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Dagg, Sonny Bill Williams give NZ coaches a selection headache they won't mind at World Cup

09/09/2011 07:42 EDT | Updated 11/09/2011 05:12 EST
AUCKLAND, New Zealand - Two tries from Israel Dagg and some stunning offloads from Sonny Bill Williams in Friday's win over Tonga have given All Blacks coach Graham Henry the kind of selection headache he won't mind having at the World Cup.

Henry opted for an experimental backline for the World Cup's opening match to shake up the All Blacks after their loss to Australia in last month's Tri-Nations decider.

Williams started at inside centre — shifting Ma'a Nonu one spot wider — and Dagg started at fullback, the recalled pair forcing out Conrad Smith and 98-test veteran Mils Muliaina. Dagg, returning to form after a serious thigh injury, had a terrific game in the 41-10 win and must be a strong contender to take over as the All Blacks' first choice No. 15.

"I think he played pretty well, really," Henry said of Dagg. "I think he'll be pleased with the way he played. A couple of decision-making errors late in the game, but I guess he's only played two games in the last three or four months, so he probably ran out of a bit of steam at the finish."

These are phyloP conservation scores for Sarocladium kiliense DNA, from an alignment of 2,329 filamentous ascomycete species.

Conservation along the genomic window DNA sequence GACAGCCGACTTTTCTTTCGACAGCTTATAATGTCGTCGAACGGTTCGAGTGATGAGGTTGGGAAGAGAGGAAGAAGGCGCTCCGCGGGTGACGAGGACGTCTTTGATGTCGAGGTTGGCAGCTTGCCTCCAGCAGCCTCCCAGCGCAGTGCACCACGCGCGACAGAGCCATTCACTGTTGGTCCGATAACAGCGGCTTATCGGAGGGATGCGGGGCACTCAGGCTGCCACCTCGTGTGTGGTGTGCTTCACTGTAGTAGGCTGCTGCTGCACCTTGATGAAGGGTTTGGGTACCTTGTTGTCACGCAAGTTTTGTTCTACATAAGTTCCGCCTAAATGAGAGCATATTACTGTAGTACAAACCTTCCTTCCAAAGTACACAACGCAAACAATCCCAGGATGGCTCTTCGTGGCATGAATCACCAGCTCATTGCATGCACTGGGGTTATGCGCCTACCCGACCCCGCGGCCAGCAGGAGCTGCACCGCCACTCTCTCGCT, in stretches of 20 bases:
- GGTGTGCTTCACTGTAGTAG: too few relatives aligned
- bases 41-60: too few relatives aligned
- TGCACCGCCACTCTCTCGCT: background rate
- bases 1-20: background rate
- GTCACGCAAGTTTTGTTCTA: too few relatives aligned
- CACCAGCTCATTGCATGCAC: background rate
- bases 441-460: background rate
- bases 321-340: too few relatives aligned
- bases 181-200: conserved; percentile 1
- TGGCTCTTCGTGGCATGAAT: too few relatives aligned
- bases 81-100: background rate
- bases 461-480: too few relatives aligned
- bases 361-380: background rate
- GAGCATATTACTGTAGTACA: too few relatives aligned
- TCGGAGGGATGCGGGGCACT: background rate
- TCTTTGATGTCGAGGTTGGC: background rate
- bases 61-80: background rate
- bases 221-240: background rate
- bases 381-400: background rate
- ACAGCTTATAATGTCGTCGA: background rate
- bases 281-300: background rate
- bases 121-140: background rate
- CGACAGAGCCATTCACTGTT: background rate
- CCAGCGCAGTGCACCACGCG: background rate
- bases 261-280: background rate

"He's a threat," Henry added. "He creates. He was the last-passer on a couple of tries, so he'll be pleased."

Williams also got off to a sizzling first half, with one sensational behind-the-back pass creating one try, and a diving, one-handed offload setting up another for Dagg in the left corner. In the second half, however, he made a couple of mistakes when he tried to do too much. Williams has acknowledged in the past he sometimes gets overexcited and has been trying to tone it down.

Henry also praised the rugby league-convert's efforts, but didn't didn't give any indication about who he favours for his starting line up in New Zealand's second match against Japan next Friday. He has said he doesn't want to tinker too much with his combination.

Dagg was fairly critical of the team's performance, despite the opening win.

"We were kind of pushing a few passes and didn't build enough pressure. We didn't show them enough respect, I think," he said. "I just think we tried to go around them too much instead of just working hard and going through. We've just got to go back to the drawing board and train hard this week."

Dagg said playing in the opening game in New Zealand was an honour.

"The first game is always a nervous one," he said. "It was a great atmosphere out there, doing the anthems and the haka in front of that crowd was a pretty special moment — I'll cherish that."

Henry may be tempted to continue his backline experimentation against Japan but he'll want to be well settled on his lineup by Sept. 24, when the All Blacks face two-time finalist France, the team which has eliminated them from two of the last three World Cups.

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